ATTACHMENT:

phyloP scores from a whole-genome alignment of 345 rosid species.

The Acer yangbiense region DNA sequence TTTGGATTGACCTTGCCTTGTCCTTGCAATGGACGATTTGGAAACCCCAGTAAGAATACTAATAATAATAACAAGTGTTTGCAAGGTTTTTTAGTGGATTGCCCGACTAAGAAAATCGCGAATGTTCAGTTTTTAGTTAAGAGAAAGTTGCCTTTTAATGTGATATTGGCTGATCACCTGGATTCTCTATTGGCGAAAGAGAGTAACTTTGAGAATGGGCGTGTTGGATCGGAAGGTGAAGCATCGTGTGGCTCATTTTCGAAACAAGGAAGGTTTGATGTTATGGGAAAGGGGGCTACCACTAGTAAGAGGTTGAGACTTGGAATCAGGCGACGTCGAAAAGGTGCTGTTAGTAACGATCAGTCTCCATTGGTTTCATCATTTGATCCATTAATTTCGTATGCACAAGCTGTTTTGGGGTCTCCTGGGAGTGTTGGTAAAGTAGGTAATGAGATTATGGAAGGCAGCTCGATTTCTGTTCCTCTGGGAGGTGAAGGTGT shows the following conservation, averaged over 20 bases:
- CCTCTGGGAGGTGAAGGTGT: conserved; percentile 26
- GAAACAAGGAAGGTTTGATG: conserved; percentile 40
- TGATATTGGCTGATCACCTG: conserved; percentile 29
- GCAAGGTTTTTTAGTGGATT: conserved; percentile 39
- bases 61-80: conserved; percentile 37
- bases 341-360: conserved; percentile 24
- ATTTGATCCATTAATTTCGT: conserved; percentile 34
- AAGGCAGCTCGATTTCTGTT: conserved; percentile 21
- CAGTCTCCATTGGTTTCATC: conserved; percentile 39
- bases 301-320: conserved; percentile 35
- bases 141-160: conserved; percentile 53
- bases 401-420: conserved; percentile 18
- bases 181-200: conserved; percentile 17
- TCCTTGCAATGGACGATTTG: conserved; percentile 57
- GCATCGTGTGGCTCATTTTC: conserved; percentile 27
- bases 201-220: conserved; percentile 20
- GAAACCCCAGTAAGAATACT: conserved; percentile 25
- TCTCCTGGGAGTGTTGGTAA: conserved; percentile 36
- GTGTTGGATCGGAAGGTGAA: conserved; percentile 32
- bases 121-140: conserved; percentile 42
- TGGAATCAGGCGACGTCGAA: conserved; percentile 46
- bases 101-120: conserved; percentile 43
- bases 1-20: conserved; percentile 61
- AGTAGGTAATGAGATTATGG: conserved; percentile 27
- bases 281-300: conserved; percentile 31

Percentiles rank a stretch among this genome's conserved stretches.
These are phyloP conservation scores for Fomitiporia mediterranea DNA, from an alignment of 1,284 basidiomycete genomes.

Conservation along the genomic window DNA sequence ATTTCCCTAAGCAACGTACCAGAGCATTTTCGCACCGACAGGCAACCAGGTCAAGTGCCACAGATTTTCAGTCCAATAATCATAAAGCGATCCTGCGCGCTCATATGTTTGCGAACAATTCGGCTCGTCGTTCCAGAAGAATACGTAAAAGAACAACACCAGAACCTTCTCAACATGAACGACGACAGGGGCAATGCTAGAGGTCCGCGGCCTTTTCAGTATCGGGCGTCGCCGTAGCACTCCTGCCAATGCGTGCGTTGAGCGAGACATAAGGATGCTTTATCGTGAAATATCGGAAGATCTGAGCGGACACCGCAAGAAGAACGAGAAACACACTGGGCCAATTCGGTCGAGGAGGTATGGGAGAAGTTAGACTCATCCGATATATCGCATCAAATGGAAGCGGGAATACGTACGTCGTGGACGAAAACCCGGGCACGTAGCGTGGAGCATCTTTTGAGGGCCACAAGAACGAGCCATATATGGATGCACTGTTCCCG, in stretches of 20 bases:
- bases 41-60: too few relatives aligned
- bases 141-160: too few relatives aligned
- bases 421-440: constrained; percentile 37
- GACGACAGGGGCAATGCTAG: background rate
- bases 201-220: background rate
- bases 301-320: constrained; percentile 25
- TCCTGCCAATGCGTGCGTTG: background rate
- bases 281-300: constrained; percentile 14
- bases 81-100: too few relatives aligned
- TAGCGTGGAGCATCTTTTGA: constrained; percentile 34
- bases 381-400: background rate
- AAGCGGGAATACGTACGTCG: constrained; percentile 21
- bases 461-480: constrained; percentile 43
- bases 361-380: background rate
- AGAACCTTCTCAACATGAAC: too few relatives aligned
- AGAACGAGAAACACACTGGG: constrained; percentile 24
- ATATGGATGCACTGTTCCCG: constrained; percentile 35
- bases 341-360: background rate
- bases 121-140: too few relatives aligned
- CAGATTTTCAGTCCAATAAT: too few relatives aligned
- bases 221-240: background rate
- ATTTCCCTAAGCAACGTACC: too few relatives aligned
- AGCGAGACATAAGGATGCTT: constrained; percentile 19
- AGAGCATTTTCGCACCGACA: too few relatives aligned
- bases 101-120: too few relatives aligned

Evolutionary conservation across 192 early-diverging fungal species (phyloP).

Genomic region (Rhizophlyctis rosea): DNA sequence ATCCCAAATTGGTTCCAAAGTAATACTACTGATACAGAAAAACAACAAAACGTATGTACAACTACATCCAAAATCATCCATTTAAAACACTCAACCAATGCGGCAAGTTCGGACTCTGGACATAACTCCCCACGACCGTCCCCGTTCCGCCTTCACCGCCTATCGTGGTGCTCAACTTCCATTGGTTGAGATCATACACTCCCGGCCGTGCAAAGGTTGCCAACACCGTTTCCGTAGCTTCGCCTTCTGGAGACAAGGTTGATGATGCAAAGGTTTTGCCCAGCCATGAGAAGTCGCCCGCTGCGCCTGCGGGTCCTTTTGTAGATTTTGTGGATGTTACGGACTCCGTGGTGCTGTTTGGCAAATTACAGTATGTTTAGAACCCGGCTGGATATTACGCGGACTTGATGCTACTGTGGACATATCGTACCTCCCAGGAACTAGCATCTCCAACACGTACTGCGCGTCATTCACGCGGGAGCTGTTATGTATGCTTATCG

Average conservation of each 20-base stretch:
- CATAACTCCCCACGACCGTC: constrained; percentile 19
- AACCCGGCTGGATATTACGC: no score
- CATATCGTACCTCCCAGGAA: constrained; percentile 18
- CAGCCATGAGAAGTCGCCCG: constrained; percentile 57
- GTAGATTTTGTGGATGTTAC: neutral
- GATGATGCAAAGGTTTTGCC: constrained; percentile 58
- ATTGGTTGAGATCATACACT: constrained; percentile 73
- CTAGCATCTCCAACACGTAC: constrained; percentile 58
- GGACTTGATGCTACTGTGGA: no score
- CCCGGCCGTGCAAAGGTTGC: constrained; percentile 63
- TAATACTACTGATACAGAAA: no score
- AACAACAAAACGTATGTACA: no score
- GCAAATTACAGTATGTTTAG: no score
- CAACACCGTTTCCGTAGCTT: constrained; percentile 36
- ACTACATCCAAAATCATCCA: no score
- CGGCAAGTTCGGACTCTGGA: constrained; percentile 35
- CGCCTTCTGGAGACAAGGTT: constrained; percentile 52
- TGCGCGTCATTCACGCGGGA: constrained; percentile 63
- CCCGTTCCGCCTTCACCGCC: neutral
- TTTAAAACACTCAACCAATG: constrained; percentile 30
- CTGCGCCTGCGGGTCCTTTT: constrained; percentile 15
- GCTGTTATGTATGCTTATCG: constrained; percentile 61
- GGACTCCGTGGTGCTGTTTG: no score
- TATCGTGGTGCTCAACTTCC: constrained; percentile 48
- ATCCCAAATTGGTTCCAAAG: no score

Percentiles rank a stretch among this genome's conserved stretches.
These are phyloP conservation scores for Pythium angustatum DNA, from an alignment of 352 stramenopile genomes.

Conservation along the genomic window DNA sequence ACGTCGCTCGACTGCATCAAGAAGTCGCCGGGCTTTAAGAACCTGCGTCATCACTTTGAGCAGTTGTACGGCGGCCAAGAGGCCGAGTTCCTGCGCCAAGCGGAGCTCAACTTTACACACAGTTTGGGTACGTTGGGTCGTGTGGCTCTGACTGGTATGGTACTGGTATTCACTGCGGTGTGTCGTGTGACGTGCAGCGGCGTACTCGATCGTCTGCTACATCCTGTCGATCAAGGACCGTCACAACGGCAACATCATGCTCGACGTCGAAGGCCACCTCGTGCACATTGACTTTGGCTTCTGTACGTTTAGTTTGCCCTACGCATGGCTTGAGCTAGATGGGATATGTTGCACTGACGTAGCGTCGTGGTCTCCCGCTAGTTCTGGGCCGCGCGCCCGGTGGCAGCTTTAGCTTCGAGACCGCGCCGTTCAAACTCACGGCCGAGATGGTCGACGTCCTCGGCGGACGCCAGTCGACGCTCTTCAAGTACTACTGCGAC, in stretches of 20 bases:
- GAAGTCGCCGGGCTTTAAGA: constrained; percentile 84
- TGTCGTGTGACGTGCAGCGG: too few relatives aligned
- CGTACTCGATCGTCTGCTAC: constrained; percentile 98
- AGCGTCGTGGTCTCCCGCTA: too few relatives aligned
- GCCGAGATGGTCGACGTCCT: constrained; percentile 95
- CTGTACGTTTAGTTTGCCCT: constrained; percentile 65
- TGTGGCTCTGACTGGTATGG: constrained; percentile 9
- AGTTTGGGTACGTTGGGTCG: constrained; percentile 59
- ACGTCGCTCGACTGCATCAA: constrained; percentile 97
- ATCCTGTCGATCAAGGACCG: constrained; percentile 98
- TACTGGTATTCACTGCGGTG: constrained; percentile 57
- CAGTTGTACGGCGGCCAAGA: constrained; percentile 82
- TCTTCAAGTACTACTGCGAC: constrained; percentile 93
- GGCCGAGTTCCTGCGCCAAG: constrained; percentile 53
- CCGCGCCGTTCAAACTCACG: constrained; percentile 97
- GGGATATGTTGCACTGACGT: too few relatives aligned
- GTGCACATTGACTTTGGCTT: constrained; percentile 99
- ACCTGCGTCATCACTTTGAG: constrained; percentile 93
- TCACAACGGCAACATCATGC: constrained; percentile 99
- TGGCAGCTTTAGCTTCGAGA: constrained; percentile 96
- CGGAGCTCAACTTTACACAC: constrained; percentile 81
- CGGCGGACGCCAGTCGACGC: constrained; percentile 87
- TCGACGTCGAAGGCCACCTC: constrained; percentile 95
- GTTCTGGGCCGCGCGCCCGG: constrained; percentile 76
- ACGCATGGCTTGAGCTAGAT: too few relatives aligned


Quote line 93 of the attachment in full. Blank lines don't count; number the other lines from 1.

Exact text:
- TGTGGCTCTGACTGGTATGG: constrained; percentile 9